Over medium heat, swipe the pan with the stick of butter for the first crepe and every 4 or 5 after that. Ladle about 2 tablespoons or 1 liquid ounce of batter into the middle of the pan. Quickly swirl the pan around to cover the bottom and about 1/4” up the side.
Brown on one side for about a minute or so, flip the crepe and brown the other side. The first side of the cooked crepe is always the best looking.
Stack between paper as soon as it is done. Cool to room temperature. If not using immediately, wrap in plastic wrap and store in the refrigerator for a few days or place in a freezer bag and freeze for a month or so.
For use in the Crepe Cake, leave them frozen.
Yield: About 24 crepes
Café au Lait Truffle Filling
The Café au Lait filling is from a line of truffles I designed some time ago. It calls for milk chocolate but semisweet could be substituted. This can be made a week ahead and refrigerated. Bring to room temperature to use. It needs to be very soft but not liquid.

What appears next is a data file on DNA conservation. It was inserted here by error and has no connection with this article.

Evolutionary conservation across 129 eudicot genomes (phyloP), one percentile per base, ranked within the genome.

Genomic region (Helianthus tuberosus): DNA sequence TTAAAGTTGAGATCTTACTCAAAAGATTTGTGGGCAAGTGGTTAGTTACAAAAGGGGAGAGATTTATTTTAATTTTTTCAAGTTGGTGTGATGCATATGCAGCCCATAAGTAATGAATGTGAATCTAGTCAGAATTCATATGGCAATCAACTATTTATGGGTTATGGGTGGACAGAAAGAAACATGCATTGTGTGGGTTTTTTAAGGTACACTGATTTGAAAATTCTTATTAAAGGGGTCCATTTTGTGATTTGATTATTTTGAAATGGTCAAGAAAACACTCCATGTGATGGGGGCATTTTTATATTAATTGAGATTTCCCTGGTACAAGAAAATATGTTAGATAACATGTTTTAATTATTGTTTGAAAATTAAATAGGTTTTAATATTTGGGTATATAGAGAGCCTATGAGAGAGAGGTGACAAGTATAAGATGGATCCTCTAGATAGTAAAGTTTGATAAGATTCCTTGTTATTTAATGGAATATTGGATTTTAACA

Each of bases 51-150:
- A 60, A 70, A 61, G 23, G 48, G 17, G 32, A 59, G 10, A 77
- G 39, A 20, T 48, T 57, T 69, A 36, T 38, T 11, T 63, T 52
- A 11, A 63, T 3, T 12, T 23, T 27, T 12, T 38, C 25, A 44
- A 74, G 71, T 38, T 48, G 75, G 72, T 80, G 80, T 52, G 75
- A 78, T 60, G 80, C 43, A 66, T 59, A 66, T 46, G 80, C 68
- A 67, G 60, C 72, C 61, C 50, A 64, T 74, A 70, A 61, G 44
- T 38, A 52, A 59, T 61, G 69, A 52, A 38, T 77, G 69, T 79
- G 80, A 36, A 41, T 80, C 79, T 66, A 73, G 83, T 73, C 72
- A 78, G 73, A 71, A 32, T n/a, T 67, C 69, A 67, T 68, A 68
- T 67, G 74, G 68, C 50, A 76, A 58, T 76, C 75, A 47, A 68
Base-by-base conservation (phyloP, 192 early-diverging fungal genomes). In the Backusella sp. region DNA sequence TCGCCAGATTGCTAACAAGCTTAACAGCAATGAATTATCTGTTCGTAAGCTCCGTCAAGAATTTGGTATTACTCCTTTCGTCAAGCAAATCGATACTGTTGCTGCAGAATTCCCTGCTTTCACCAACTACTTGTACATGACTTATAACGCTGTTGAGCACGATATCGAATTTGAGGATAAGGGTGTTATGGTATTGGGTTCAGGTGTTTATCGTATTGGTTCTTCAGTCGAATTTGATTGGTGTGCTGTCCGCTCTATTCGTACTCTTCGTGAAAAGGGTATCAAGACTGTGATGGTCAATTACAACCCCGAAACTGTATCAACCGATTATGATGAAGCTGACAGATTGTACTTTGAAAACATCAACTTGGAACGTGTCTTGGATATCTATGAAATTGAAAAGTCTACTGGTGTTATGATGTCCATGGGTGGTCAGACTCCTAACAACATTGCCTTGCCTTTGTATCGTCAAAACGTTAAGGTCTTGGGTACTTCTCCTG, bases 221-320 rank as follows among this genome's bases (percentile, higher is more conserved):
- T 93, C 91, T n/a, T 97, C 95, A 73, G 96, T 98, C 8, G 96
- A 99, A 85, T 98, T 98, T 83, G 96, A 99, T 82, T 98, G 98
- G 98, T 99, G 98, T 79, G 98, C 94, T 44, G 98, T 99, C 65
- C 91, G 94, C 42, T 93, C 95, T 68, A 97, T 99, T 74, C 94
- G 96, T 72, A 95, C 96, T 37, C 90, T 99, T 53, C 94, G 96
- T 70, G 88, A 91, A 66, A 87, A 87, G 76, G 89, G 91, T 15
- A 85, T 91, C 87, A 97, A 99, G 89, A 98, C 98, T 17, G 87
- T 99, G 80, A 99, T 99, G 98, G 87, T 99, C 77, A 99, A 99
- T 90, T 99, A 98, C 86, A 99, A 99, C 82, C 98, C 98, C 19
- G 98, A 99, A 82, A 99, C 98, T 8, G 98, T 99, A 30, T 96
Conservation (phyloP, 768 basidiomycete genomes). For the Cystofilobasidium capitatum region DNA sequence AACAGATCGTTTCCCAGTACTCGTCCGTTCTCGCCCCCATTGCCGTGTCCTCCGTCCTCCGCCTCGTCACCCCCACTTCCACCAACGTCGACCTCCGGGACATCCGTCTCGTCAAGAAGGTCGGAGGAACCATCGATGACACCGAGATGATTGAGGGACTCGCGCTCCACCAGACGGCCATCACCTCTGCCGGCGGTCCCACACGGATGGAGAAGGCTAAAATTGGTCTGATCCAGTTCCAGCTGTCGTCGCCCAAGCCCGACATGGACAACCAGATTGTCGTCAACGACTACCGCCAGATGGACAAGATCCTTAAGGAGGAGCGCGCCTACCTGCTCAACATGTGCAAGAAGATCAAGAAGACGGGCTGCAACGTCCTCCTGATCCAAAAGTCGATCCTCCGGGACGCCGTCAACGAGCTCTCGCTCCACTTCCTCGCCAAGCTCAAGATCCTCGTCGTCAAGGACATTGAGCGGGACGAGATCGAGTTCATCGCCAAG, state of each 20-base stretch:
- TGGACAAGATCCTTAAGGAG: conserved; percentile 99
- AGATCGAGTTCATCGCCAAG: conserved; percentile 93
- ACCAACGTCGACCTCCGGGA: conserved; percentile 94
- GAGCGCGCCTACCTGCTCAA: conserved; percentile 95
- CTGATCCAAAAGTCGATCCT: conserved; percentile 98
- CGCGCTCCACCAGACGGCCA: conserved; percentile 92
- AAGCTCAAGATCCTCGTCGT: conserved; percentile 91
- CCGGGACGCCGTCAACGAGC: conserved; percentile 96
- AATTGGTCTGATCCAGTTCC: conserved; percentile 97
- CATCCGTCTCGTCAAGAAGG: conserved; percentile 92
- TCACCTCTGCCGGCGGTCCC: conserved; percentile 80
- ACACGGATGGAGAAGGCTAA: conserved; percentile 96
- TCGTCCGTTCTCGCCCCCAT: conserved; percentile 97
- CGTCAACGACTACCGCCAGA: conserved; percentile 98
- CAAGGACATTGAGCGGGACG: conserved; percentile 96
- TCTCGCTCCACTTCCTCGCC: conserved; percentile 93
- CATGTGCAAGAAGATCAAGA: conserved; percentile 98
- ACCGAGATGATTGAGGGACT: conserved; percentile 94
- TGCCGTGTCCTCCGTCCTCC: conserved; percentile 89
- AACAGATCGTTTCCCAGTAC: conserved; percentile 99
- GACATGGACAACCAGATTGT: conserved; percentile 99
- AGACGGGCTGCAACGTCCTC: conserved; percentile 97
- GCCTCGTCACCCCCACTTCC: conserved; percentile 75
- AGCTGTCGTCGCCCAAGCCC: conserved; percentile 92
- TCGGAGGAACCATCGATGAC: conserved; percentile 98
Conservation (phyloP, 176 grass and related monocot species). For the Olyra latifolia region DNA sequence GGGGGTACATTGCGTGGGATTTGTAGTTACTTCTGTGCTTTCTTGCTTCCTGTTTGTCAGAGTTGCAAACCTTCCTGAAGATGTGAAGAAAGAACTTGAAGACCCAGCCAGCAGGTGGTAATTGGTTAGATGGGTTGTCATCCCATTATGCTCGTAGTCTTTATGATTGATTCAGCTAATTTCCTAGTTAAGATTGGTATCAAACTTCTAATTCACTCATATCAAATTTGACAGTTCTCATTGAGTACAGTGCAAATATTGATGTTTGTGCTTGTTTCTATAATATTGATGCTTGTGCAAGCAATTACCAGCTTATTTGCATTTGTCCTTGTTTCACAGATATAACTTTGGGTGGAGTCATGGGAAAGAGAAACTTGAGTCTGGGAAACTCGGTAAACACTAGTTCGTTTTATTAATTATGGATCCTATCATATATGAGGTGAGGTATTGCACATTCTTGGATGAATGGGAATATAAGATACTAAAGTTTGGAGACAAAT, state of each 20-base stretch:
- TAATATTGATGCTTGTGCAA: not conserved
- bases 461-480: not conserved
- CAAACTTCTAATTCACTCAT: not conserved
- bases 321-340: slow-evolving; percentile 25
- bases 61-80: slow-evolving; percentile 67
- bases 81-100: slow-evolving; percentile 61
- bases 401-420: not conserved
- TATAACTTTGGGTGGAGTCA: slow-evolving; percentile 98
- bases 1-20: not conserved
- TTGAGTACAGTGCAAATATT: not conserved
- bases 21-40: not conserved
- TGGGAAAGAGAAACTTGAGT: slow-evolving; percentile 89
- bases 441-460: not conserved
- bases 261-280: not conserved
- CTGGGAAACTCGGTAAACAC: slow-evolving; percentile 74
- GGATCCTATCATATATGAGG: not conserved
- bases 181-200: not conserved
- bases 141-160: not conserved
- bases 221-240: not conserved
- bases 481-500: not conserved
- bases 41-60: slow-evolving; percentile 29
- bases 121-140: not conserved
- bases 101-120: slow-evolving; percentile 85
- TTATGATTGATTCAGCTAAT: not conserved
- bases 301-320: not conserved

1 1/4 cups 40% cream
1 1/2 tablespoon instant coffee
15 ounces milk chocolate (425 grams)
Heat the cream and coffee until steaming. Do not boil. Submerge the chocolate below the cream. Let sit 4 to 5 minutes. Stir to incorporate chocolate, whisking gently towards the end to remove any lumps. Pour into a storage container and bring to room temperature. Refrigerate overnight or up to several weeks. Bring to room temperature to fill the crepe cake.
Yield: About 2 1/4 cups
Orange Cream Sauce for the Crepe Cake